Michael Vanier mvanier at cs.caltech.edu
Fri Aug 19 01:47:42 EDT 2005

The explanation given below might be a bit heavy for someone who didn't know much
papers:

I especially recommend "Monads for Functional Programming", "The Essence of

Basically, though, the Haskell implementation _is_ the category theoretic
described below.

Mike

> Date: Thu, 18 Aug 2005 20:39:37 -0400
> From: Cale Gibbard <cgibbard at gmail.com>
>
> On 14/08/05, Carl Marks <id2359 at yahoo.com> wrote:
> > Is there any text/article which makes precise/rigorous/explicit the connection
> > between the category theoretic definition of monad with the haskell
> > implementation?
>
> Well, a monad over a category C is an endofunctor T on C, together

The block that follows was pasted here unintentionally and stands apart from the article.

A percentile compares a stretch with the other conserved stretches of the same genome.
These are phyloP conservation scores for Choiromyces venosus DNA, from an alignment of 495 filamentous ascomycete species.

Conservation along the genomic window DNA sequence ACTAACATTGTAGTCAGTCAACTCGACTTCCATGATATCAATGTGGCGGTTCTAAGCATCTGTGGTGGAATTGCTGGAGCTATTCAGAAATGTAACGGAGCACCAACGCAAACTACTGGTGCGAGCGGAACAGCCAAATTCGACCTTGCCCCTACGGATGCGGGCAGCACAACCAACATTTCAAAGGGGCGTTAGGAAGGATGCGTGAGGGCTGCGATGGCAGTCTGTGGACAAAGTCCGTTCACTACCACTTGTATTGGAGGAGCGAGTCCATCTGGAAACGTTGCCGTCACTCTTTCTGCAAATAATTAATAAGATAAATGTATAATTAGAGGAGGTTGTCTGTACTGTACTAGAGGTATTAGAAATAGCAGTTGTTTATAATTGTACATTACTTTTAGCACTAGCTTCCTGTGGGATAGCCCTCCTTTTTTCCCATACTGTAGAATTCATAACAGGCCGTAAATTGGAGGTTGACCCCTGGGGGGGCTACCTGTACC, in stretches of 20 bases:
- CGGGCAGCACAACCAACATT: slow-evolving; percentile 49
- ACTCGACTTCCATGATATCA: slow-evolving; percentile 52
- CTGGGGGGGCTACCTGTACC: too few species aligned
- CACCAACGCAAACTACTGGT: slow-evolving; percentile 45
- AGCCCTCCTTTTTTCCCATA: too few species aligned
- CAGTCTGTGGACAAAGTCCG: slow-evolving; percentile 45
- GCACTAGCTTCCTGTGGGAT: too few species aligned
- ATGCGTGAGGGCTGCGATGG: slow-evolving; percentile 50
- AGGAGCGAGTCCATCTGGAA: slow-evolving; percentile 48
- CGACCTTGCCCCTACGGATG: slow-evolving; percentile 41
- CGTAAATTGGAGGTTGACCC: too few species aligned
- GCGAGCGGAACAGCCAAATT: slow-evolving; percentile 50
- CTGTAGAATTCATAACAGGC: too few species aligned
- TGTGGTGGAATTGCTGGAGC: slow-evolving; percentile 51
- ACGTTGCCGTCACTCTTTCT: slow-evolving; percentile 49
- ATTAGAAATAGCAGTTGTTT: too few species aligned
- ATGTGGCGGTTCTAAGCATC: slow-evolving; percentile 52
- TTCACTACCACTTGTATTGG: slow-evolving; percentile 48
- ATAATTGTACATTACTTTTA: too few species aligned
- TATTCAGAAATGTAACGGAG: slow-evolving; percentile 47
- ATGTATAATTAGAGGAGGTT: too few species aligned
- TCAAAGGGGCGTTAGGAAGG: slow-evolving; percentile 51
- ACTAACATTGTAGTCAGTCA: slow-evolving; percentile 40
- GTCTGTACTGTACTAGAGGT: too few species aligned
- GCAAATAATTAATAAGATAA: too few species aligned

> with a pair of natural transformations eta: 1 -> T, and mu: T^2 -> T
> such that
> 1) mu . (mu . T) = mu . (T . mu)
> 2) mu . (T . eta) = mu . (eta . T) = id_C
>
> types and Haskell functions between them. Application of the
> endofunctor to an object is given by applying a type constructor (the
> one which is made an instance of the Monad class). Application of the
> endofunctor to a function is carried out by fmap or liftM. The natural
> transformation eta is called return, and mu is called join (found in
>
> Haskell uses a somewhat different (but equivalent) basis for a monad,
> in that it is not map, return, and join which need defining to make a
> type an instance of the Monad class, but return and (>>=), called
> "bind" or "extend".
>
> One can define bind in terms of fmap, and join as
> x >>= f = join (fmap f x)
>
> and one can get back join and fmap from return and bind:
> join x = x >>= id
> fmap f x = x >>= (return . f)
>
> hope this helps,
> - Cale
> _______________________________________________